Passion, Cuba, Women & Wine

Duck and Cover


Note to reader: The trip to Cuba for the California Wine Symposium was widely covered in the press last week but since I was there, I wanted to add my own first-hand views to what has been written along with some video clips And while this post is about wine and business, I had to show a video of an unbelievable Cuban percussion and dance group at the end. That’s the passion and women part of the title but please read the business part before skipping to the end.

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I remember walking to school shortly after the Cuban Missile Crisis. We were practicing ‘duck-and-cover’ drills in our classrooms, and we trained on what to do when we saw the blinding white flash.

Walking to school in the early 60’s, I’d plan along the route where I would hide just in case. One of the neighbors had a bomb shelter but after that, it was refrigerators in garages and fireplaces as the preferred hideout. It was a discomforting time for the Country. President Kennedy embarrassed in the Bay of Pigs Invasion was staring down Khrushchev, the Premiere of the former USSR in a game of nuclear chicken with continental annihilation hanging in the balance.


With that as context, it’s surreal to find myself sitting in a bar in Havana Cuba writing this piece and participating in an official U.S. Trade Mission promoting California Wine – of all things.
 
In the past 70 years executive orders have made it almost impossible to do anything with Cuba, but on this mission we are able to travel based on carve outs for agricultural products.
 
People in the boomer generation never thought they would see Cuba in person. And while tourism from the US is still illegal, the fact that I’m here is a statement of how far relations between the countries have come. This is a change that isn’t going to reverse course and it will create large economic opportunities for the rebuilding country and investment partners over time.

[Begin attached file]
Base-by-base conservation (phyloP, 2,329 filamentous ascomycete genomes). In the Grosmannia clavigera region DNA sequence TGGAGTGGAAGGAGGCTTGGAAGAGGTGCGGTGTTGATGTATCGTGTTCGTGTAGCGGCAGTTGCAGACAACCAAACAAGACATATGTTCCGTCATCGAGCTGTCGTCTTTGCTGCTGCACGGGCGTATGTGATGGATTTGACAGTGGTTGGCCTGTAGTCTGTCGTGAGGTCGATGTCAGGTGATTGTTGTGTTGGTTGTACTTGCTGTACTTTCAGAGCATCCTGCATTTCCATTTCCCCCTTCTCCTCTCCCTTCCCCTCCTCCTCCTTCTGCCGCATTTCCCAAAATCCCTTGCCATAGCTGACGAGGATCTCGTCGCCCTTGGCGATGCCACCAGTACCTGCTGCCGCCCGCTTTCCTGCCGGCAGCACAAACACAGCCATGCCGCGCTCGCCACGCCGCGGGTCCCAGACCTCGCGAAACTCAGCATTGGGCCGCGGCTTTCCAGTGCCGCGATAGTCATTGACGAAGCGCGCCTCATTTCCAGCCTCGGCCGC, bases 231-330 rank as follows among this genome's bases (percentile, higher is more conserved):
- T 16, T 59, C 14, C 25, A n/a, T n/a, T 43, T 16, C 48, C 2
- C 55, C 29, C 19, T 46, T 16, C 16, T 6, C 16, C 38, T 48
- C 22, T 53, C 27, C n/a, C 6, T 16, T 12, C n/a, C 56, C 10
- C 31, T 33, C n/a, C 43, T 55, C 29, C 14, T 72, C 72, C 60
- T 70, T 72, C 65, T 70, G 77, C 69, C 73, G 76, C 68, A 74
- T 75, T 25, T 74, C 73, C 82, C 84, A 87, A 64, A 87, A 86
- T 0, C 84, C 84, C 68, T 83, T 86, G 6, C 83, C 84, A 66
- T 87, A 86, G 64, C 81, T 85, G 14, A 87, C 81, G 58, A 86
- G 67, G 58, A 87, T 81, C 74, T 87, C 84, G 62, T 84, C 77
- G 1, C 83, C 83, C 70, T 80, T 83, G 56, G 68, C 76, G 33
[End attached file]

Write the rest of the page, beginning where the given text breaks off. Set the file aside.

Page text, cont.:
Vinum Non-Grata

I learned so much in this trip about the culture, history, people and their view of what has taken place between the U.S. and Cuba from their angle, but I want to try and stick largely to the wine opportunity in this post. And starting there, if you are like me the first question you are asking is, why bother selling the Cuban’s wine? There are great reasons, but let’s start with the circumstances that make Cuba a difficult export market.

Terminal Two, Havana Airport

Even with a metropolitan population where eighty percent of the people live in Havana, the average monthly salary is just $20. There are still government subsidies for food basics and medical care is free, so salaries go a little further.

They don’t have an official unemployment rate because socialism doesn’t allow the concept, but I was told there were about 15% of the population who are “available.” The infrastructure is crumbling as 80% of the structures were built before Castro took power in 1959 and only 8% has been built since. Havana is the definition of deferred maintenance.

Major Street and Edifice Overlooking Harbor 
 

Driving through the city, it’s sad to see beautiful colonial structures everywhere with concrete chipping off exposing rusting rebar in the columns. Probably only forty percent of the buildings and homes are even painted because a single gallon of paint would cost 25% of your pay check. There are an average of 3 houses every day that collapse and kill people living inside due to disrepair just to give you an idea of the economic problem.

Congressional Building & CA Wine Symposium

Exporting wine takes some time as well. While there are a few US Wines sold there already (I found a bottle of Wente in one wine shop), to get permission to sell there take two approvals that are needed through US Agencies, as well as three approvals needed from Cuba.

The US end takes time, but the Cuban end takes time and is a little more cluttered with changing requirements and cross agency input. But my sense from the Cuban’s is the process is something that’s improving.